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Clin Oral Investig. 2017 May;21(4):1139-1148. doi: 10.1007/s00784-016-1870-8. Epub 2016 Jun 9.

Frequency of daytime tooth clenching episodes in individuals affected by masticatory muscle pain and pain-free controls during standardized ability tasks.

Author information

1
Department of Orthodontics, Faculty of Dentistry, University of Toronto, Center for The Study of Pain, Toronto, ON, Canada. iacopo.cioffi@dentistry.utoronto.ca.
2
Department of Neurosciences, Reproductive and Oral Sciences, Section of Orthodontics and Temporomandibular Disorders, University of Naples Federico II, Naples, Italy. iacopo.cioffi@dentistry.utoronto.ca.
3
Department of Neurosciences, Reproductive and Oral Sciences, Section of Orthodontics and Temporomandibular Disorders, University of Naples Federico II, Naples, Italy.
4
Department of Surgical Sciences, School of Orthodontics, Dental School, University of Turin, Turin, Italy.
5
Department of Oral Kinesiology, Academic Centre for Dentistry Amsterdam (ACTA), MOVE Research Institute Amsterdam, University of Amsterdam and VU University Amsterdam, Amsterdam, The Netherlands.

Abstract

OBJECTIVES:

Tooth clenching has been suggested to be related to temporomandibular pain. However, the electromyographic characteristics of daytime clenching episodes have been minimally investigated. This study aimed to analyze the frequency, amplitude, and duration of daytime clenching episodes in patients with masticatory muscle pain and pain-free individuals.

METHODS:

Fifteen women with masticatory muscles myalgia (MP group, mean ± SD age = 26.4 ± 7.6 years) matched for age to 18 pain-free women (CTR group, mean ± SD age = 25.3 ± 2.8 years) were submitted to three different ability tasks (filling out questionnaires for 40 min, reading for 20 min, and playing a videogame for 20 min). The electromyographic activity periods (AP) of the right masseter greater than 10 % (AP10), 20 % (AP20), and 30 % (AP30) of the maximum voluntary contraction were analyzed.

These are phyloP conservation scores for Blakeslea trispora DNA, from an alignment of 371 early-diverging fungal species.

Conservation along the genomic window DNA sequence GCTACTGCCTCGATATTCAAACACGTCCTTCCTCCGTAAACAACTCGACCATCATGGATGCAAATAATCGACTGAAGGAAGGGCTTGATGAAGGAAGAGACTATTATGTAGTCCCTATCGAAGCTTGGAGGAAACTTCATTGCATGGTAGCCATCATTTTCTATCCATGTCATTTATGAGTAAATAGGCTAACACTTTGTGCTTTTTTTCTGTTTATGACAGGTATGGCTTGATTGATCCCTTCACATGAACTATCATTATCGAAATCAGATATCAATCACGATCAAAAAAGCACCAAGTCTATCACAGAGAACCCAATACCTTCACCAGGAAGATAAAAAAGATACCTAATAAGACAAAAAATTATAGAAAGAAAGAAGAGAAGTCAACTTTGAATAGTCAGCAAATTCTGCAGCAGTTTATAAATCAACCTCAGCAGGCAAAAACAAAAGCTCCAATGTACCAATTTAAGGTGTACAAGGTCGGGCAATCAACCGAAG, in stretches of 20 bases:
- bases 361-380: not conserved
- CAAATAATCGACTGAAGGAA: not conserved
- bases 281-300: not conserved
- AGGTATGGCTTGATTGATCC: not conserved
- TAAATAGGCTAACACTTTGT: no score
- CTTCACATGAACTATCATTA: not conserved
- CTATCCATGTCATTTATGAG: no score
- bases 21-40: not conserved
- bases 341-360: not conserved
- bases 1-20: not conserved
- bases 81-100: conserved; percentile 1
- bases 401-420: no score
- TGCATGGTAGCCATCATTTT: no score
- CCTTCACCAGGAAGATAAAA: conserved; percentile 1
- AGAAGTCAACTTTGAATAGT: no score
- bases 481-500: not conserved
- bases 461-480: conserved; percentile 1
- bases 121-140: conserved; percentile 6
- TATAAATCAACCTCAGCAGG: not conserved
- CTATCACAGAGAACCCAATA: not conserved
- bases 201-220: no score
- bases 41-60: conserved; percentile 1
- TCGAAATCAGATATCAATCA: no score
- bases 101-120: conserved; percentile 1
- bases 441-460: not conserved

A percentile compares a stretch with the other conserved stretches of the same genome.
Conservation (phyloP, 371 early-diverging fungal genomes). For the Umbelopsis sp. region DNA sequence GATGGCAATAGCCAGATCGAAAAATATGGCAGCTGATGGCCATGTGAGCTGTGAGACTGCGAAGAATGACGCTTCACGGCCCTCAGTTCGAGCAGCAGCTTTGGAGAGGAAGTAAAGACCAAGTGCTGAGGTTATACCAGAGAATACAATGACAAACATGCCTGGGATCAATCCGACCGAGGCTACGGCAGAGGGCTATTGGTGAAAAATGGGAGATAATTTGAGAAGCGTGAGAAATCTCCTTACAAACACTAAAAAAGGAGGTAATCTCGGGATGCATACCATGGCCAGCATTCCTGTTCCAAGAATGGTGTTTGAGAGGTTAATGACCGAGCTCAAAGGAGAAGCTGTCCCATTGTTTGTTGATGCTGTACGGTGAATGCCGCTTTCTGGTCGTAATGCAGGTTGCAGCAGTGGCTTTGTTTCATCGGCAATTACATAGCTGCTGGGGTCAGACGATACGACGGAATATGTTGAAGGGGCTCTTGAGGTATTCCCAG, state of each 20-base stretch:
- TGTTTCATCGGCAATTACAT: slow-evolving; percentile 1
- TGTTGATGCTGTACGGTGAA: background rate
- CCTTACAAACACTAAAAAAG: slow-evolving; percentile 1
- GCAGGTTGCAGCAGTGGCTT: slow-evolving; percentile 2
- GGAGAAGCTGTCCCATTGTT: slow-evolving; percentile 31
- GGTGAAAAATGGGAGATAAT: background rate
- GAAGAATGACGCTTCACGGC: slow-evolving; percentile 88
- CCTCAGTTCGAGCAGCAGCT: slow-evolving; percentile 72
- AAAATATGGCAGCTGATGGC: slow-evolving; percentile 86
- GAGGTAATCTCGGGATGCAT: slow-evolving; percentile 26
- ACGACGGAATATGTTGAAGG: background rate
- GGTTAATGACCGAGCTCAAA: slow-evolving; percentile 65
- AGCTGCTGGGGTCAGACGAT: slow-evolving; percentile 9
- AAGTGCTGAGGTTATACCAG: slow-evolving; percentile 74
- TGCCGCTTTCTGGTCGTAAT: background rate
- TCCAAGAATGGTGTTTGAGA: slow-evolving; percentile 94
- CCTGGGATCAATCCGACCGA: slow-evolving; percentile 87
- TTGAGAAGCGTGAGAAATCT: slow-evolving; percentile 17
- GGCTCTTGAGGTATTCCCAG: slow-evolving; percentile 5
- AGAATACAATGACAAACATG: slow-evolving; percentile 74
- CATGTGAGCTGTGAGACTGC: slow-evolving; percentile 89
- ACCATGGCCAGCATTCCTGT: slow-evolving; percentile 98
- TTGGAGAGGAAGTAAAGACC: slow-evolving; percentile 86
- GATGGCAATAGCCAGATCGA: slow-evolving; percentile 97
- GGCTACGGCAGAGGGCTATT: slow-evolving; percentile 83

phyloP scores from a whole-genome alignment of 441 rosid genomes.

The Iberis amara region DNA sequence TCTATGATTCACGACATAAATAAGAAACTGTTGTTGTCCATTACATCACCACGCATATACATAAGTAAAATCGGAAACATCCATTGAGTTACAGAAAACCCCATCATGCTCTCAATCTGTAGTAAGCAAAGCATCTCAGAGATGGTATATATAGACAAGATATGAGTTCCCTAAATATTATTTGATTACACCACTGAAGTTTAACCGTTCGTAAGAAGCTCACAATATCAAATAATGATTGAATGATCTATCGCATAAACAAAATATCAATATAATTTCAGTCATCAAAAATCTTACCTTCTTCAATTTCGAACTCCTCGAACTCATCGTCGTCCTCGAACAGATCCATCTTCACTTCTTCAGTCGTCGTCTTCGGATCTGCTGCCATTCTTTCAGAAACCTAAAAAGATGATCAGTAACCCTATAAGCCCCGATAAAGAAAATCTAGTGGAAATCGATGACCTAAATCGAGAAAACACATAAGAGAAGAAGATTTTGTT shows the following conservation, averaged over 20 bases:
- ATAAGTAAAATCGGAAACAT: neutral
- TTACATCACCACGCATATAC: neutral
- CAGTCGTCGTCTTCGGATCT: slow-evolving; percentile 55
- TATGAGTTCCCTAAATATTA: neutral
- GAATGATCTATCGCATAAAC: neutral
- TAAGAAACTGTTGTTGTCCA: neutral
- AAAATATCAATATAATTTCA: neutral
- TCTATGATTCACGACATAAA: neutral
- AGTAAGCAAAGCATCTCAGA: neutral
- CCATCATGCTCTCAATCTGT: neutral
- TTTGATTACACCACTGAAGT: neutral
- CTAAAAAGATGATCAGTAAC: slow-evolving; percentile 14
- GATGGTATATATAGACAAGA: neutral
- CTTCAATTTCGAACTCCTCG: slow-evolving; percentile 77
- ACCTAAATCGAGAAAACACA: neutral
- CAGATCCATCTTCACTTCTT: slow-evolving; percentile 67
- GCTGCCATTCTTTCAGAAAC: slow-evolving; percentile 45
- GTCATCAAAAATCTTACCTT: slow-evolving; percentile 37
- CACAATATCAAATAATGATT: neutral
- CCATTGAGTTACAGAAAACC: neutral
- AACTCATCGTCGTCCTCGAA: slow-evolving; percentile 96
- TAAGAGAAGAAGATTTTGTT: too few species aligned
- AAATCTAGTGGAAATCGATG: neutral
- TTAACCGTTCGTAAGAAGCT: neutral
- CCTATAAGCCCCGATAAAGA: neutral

RESULTS:

The mean frequencies of AP10, AP20, and AP30 were greater in MP than in CTR individuals (all p < 0.05). The mean duration of AP10 was higher in MP group than CTR group only while filling out the questionnaires (p = 0.0033). CTR group had an increased frequency and duration of AP10 while playing the videogame than while reading a magazine. The ability tasks did not affect the muscle activity in the MP group.

CONCLUSIONS:

Individuals with masticatory muscle pain have an increased frequency of both high and low-intense daytime clenching episodes. The type of ability task affects the frequency and the duration of clenching episodes only in pain-free individuals.

CLINICAL RELEVANCE:

Clinicians should recognize that the frequency and intensity of daytime clenching are noticeably increased in individuals with masticatory muscle pain in order to better tailor treatment.

KEYWORDS:

Awake bruxism; Daytime tooth clenching; Masticatory muscles; Orofacial pain; Surface electromyography; Temporomandibular disorders

PMID:
27283326
DOI:
10.1007/s00784-016-1870-8
[Indexed for MEDLINE]

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